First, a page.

NHS staff on the front line of the coronavirus pandemic could develop anxiety, burnout, or post-traumatic stress disorder, the BBC has been told.
Psychological first aid should be provided as the UK runs the risk of a “future mental health crisis”, the British Psychological Society said.
Ministers say NHS staff can call a helpline if they are feeling stressed.
But MPs say this is not enough and that the government should provide extra support to those feeling overwhelmed.
The cross-party group says any support should be extended to all front-line staff such as care home staff, mortuary workers and cleaners.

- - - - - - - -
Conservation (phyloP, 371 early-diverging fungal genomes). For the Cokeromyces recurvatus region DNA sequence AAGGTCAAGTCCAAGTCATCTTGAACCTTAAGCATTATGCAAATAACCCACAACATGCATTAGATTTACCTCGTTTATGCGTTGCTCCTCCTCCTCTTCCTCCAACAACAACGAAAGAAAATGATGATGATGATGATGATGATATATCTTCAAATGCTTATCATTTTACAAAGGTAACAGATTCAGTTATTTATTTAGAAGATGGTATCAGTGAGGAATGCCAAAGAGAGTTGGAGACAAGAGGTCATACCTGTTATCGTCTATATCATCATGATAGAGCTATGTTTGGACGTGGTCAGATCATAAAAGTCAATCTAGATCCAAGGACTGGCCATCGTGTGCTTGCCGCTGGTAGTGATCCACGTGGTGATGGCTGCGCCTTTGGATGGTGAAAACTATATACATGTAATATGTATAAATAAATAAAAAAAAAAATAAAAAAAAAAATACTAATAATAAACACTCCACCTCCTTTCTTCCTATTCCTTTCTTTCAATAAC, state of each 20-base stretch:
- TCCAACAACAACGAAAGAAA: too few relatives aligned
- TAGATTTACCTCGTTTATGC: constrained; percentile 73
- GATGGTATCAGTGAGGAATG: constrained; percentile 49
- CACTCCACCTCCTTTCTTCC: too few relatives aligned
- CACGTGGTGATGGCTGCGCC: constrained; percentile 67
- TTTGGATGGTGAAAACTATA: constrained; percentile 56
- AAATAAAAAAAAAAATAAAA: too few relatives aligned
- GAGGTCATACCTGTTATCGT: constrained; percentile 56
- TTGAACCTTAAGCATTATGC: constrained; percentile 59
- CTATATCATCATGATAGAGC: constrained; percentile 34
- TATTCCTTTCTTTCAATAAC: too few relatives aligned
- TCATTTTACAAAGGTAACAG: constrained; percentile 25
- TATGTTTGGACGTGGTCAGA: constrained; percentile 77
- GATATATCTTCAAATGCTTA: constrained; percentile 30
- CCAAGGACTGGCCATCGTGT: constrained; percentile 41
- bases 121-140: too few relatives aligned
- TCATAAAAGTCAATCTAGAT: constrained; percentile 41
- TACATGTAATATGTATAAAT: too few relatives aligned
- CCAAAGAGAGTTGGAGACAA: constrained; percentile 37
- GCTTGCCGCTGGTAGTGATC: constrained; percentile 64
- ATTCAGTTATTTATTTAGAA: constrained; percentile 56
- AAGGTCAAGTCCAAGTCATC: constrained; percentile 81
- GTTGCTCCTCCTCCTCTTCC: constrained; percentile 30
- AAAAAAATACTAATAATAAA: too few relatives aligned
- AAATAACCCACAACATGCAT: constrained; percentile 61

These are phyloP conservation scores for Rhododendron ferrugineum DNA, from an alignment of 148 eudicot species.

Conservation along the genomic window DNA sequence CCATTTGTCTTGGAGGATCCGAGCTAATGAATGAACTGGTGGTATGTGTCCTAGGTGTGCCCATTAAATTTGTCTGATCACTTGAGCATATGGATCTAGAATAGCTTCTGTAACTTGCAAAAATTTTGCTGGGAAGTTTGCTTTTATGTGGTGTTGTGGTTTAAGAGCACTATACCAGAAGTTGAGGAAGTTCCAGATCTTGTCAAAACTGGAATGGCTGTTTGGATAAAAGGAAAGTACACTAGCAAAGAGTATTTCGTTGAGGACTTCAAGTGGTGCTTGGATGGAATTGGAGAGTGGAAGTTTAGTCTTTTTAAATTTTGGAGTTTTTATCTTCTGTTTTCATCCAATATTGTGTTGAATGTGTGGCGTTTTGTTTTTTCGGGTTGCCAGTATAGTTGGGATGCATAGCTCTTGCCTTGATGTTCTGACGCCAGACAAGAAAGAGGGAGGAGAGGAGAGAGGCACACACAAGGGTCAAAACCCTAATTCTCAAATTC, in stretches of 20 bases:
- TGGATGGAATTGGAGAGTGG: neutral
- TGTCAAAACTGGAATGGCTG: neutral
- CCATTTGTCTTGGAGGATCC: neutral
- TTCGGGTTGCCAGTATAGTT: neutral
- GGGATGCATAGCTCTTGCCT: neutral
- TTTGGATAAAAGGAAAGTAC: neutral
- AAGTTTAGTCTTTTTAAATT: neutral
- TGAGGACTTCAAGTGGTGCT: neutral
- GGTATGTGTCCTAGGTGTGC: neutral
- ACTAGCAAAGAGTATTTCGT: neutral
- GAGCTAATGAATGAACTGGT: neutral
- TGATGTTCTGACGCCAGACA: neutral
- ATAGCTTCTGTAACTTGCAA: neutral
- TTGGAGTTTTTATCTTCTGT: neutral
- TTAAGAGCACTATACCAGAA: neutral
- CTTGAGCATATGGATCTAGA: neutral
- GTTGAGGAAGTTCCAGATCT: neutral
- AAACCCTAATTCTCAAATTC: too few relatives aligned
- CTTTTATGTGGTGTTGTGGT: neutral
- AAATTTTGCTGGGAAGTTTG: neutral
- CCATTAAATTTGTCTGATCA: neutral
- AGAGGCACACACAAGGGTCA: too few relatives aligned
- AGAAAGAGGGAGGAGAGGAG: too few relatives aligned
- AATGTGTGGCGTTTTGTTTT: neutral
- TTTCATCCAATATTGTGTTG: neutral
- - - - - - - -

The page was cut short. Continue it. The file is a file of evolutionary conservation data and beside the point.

In a letter, MPs call for management in front-line organisations to put in place preventative measures like regular breaks, encouraging people to look after themselves and to tell people that it is “OK to not be OK”.
The MPs and British Psychological Society also say professional help from psychologists and therapists needs to be easily accessible – so trauma can be dealt with early.
Front-line staff in the coronavirus crisis are routinely exposed to things the general population would never encounter – loss of patients, illness of colleagues, high levels of stress and increased exposure to Covid-19.
Trauma can leave some with insomnia, feeling disorientated, with a sense of guilt or even physical symptoms like shaking, headache, loss of appetite and aches and pains.
Some people could see a deterioration of their mental health or develop anxiety or PTSD.